Pulling a libertarian quote from John Steinbeck out of my book and tying it into the 4th of July, Alak Mehta of the Blaze.com gives me a priceless plug and alerts the folks in Glen Beck Land to the existence of “Dogging Steinbeck,” which he kindly — and accurately — calls “a hilarious, exuberant read that reveals much about John Steinbeck and the diversity of people, places, and attitudes that is America.”
I had read several Steinbeck books, but not Charley.
I really did like the “investigative” parts to this. Bill
Steigerwald does a great job of tying the time of Steinbeck
in with today.
One thing I did not understand and would like to ask the author:
What in the hell does Libertarian have to do with it?
Don’t you know that there are only 17 Libertarians
anywhere in the world at any one time? Except when a Democrat is
president, then it mushrooms to most of the Republican party…..
Thanks for the nice comments. As I write somewhere in the book, when you drive the miles and write a road book about America you — the author — get to air/spew your political opinions about what you see and think. Steinbeck did, though most of his (liberal Democrat) comments were taken out of his original manuscript. Bill Barich did in “Long Way Home.” Philip Caputo just did in “The Longest Road.” Heat-Moon did.Everyone does.
Sprawl, commercial development, cars, the environment, energy policy, city planning, race relations, the ups and downs of the economy — they’re all driven by politics (unfortunately) and open to debate. Most travel books are written by liberal Democrats who, as I point out in the book, all sound like they’re reading from the editorial page of the NY Times. They hate sprawl, they hate malls, they make fun of free markets, they unthinkingly embrace government regulation, they hate the culture and the conservative politics of Flyover Country — and they say so in their books. Most reviewers don’t even notice or mention the authors’ left-liberal-East Coast politics, mainly because the reviewers invariably are liberals too. I’ve been an open libertarian journalist/columnist/media critic for 30-plus years. For me to pretend not to disagree with Steinbeck’s political point of view or the liberal Democrat point of view of Barich et al., or to let their political commentaries or biased asides about America or its people pass without comment, would have been dishonest and phony, not to mention foolish.
Road books are about the road, the country, the people you meet, etc., but they’re all filtered through the author — his life, his thoughts, his politics. Not everyone is a Republican or a Democrat, thank god. The two major parties have brought us a national government that is a Big Nanny/Big Snoop at home and World Cop overseas.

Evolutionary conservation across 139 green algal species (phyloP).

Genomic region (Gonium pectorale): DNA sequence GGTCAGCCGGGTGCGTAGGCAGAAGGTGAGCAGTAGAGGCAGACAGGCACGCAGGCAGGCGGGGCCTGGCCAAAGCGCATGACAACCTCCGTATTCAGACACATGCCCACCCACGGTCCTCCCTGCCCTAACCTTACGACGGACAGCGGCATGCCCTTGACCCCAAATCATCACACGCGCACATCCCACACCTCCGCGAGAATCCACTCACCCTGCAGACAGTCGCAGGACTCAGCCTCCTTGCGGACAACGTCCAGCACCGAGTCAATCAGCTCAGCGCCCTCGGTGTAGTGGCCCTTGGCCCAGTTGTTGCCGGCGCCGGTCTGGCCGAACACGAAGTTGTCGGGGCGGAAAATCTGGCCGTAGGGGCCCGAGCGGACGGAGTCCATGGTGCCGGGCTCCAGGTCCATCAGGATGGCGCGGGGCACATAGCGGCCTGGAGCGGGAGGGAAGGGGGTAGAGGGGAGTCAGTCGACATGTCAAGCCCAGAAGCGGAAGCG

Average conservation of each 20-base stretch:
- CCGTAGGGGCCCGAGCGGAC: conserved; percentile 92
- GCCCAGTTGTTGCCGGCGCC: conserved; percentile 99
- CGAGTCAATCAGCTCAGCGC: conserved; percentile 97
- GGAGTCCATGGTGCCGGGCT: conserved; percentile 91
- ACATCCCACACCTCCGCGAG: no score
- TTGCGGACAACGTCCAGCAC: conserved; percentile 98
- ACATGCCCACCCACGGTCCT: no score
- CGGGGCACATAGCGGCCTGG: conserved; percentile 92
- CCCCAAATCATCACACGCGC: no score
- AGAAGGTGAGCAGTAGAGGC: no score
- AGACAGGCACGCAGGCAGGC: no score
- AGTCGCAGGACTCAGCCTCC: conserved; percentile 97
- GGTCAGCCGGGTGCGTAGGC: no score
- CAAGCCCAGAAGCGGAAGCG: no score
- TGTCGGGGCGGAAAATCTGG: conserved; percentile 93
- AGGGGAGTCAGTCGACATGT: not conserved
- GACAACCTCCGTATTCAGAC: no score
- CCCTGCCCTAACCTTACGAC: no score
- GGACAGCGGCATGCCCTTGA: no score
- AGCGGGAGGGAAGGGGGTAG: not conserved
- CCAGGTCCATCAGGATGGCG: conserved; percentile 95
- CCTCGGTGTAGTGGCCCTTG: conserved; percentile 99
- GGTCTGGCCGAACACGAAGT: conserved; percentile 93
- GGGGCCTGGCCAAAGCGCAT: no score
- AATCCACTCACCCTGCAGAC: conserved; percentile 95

It’s pretty sad that my libertarian politics — that peaceful people should be as personally, economically and socially free as possible; that government should be as decentralized and weak and unnoticed in our daily lives as possible; and that America should mind its business overseas — would seem exotic or out of place to a fellow America today. Those basic libertarian principles have been forgotten and abused. But they would be very familiar — and very dear — to Jefferson or Washington or Grover Cleveland or Twain or Mencken or Milton Friedman or hundreds of other dead great Americans whose politics were essentially libertarian.
Buy “Dogging Steinbeck”First Bill Steigerwald took John Steinbeck's classic "Travels With Charley" and used it as a map for his own cross-country road trip in search of America. Then he proved Steinbeck's iconic nonfiction book was a 50-year-old literary fraud. A true story about the triumph of truth.
True DiscoveriesI discovered two important truths when I set out to follow John Steinbeck’s "Travels With Charley" route in the fall of 2010. I found out Steinbeck’s iconic nonfiction book was a 50-year-old literary fraud. And I found out that despite the Great Recession and national headlines dripping with gloom and doom, America is still a big, empty, rich, safe, clean, prosperous and friendly country. This site explains how I stumbled onto Steinbeck’s deceit and includes the daily account of my 11,276-mile drive from Long Island to Maine to California and back. Meanwhile, I’ve turned my adventures with John Steinbeck and his famous work into an Amazon.com book of my own, "Dogging Steinbeck." A nonfiction one.
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Related Steinbeck LinksThe National Steinbeck Center is the most accessible place to enter the fictional and nonfictional world of John Steinbeck, who was 58 when he set off in search of America. Located in Salinas, Calif., Steinbeck's birthplace, the center offers multimedia exhibits and the star Steinbeck relic, Rocinante, the restored truck-camper used for "Travels With Charley," the top-selling book in the museum store. The center's archivist will take your questions at the center's Facebook page.
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